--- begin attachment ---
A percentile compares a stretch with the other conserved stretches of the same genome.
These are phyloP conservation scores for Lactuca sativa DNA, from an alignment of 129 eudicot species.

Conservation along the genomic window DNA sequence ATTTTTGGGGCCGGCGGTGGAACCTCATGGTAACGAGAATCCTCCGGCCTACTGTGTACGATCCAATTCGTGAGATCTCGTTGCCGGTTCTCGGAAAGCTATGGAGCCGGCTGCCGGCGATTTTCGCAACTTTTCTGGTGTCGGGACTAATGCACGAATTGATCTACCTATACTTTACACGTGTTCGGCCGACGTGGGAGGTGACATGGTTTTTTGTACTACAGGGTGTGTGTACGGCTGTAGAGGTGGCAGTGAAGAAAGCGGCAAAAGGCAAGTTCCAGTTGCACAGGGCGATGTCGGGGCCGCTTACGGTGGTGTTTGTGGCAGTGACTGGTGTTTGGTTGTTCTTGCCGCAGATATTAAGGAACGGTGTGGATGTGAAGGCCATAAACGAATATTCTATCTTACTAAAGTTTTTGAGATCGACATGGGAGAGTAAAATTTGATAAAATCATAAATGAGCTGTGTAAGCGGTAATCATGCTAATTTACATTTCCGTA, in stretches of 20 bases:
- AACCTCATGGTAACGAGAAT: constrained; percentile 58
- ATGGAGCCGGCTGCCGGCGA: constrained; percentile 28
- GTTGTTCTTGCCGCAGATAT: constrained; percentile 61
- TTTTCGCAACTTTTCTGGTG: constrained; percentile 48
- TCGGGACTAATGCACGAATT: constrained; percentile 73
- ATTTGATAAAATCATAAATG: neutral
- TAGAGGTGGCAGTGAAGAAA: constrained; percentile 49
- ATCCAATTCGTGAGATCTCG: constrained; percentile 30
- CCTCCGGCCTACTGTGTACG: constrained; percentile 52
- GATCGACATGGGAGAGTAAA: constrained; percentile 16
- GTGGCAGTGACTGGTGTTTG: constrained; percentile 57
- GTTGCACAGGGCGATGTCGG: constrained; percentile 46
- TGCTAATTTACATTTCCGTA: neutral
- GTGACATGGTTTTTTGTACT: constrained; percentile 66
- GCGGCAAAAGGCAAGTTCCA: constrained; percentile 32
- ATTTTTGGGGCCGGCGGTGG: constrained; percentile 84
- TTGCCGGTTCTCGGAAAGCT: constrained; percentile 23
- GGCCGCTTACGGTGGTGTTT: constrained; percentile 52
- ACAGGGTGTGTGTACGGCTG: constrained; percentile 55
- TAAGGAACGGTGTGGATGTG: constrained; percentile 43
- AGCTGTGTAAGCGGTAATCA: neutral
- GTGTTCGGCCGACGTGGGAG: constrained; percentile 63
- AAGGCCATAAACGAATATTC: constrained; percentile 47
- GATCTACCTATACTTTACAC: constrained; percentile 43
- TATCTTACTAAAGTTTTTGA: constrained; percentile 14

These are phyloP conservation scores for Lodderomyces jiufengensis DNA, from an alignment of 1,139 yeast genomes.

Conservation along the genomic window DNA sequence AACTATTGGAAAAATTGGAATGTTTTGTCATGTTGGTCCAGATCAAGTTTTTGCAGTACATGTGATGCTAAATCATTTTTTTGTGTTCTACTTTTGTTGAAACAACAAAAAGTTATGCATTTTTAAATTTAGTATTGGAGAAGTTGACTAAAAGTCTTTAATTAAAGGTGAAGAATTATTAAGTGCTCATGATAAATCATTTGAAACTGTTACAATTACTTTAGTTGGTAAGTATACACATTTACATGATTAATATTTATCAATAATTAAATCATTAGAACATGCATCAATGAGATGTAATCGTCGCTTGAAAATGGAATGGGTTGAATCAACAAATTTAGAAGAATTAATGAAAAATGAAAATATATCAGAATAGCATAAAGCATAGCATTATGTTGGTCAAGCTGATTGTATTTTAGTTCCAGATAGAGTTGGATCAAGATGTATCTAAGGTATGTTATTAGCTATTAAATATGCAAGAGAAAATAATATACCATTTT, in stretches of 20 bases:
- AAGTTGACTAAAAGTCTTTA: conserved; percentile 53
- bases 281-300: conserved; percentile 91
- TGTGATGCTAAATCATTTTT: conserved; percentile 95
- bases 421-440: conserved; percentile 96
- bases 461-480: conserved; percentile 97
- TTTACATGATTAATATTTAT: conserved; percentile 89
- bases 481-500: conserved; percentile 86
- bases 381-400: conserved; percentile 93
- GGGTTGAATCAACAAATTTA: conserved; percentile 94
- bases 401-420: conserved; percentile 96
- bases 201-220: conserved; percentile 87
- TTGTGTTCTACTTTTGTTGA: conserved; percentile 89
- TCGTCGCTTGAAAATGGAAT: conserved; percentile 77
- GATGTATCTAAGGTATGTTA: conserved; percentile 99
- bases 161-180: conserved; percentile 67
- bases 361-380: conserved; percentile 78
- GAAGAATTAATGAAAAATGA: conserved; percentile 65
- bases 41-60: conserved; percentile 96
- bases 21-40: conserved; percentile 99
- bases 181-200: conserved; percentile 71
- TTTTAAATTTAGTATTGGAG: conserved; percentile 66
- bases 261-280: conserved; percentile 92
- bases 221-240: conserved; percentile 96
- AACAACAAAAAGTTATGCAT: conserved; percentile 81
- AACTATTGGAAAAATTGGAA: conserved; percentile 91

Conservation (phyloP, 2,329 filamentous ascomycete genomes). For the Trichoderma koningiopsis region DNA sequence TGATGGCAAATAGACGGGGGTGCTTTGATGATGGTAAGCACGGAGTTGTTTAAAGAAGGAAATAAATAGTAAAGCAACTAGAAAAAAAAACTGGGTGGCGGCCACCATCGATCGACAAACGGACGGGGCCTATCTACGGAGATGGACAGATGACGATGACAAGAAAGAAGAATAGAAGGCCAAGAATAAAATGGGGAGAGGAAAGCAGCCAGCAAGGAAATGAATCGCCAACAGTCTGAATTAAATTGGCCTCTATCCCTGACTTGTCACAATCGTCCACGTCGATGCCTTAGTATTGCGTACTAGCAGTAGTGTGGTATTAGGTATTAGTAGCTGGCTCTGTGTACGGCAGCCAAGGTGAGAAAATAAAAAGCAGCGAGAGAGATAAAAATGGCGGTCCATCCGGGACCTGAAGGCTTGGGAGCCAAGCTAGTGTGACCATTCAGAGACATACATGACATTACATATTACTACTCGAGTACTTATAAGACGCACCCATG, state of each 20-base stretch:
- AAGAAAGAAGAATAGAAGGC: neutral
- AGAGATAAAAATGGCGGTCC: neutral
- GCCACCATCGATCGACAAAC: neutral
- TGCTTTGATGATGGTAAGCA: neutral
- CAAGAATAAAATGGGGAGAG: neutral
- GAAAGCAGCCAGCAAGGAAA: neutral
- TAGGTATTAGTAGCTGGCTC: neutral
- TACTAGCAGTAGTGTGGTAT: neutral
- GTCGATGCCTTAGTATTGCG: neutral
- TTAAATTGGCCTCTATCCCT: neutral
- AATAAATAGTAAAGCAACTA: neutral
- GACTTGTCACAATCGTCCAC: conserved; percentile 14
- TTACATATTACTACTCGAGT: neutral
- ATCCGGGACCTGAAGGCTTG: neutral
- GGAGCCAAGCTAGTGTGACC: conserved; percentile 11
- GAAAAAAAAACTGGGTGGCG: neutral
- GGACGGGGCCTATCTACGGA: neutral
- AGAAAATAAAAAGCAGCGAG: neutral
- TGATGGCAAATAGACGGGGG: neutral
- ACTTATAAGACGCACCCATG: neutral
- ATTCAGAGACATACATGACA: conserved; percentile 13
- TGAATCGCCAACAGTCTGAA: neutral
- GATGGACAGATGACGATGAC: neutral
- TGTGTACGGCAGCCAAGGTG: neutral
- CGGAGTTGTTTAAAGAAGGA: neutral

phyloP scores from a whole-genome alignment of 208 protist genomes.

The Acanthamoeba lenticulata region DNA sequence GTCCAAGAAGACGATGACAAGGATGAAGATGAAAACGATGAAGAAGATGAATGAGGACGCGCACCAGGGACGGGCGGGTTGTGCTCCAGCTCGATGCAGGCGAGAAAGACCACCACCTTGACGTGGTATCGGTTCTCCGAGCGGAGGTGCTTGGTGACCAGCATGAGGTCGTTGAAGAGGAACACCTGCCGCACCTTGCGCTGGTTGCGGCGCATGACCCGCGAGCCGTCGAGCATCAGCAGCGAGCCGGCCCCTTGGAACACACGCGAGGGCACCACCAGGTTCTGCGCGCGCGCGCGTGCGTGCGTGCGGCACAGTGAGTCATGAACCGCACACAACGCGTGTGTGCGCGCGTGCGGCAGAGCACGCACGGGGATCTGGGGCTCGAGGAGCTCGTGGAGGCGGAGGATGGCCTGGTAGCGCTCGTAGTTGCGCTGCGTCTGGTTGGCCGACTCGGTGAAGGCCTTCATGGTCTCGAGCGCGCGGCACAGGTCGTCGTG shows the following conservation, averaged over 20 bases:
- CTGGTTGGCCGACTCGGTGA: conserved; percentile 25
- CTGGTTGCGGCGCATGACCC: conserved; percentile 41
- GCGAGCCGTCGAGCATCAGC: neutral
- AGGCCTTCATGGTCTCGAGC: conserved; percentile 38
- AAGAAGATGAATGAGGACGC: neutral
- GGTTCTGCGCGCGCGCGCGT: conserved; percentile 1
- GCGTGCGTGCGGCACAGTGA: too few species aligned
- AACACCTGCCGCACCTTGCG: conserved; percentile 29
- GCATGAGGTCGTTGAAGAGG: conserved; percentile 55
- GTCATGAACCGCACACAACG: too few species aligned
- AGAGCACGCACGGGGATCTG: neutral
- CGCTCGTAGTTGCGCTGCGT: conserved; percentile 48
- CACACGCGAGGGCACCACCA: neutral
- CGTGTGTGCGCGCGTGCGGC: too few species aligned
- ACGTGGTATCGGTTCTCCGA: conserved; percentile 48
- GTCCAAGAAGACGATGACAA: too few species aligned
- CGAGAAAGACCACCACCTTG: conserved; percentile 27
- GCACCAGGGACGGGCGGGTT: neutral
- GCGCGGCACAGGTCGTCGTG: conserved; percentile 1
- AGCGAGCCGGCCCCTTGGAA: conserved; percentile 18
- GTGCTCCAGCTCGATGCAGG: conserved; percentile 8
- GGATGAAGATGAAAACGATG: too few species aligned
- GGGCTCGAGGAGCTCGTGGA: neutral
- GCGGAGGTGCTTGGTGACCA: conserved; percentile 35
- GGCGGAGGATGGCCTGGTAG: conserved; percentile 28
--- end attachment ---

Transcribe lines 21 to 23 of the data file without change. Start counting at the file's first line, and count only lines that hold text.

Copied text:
- GGCCGCTTACGGTGGTGTTT: constrained; percentile 52
- ACAGGGTGTGTGTACGGCTG: constrained; percentile 55
- TAAGGAACGGTGTGGATGTG: constrained; percentile 43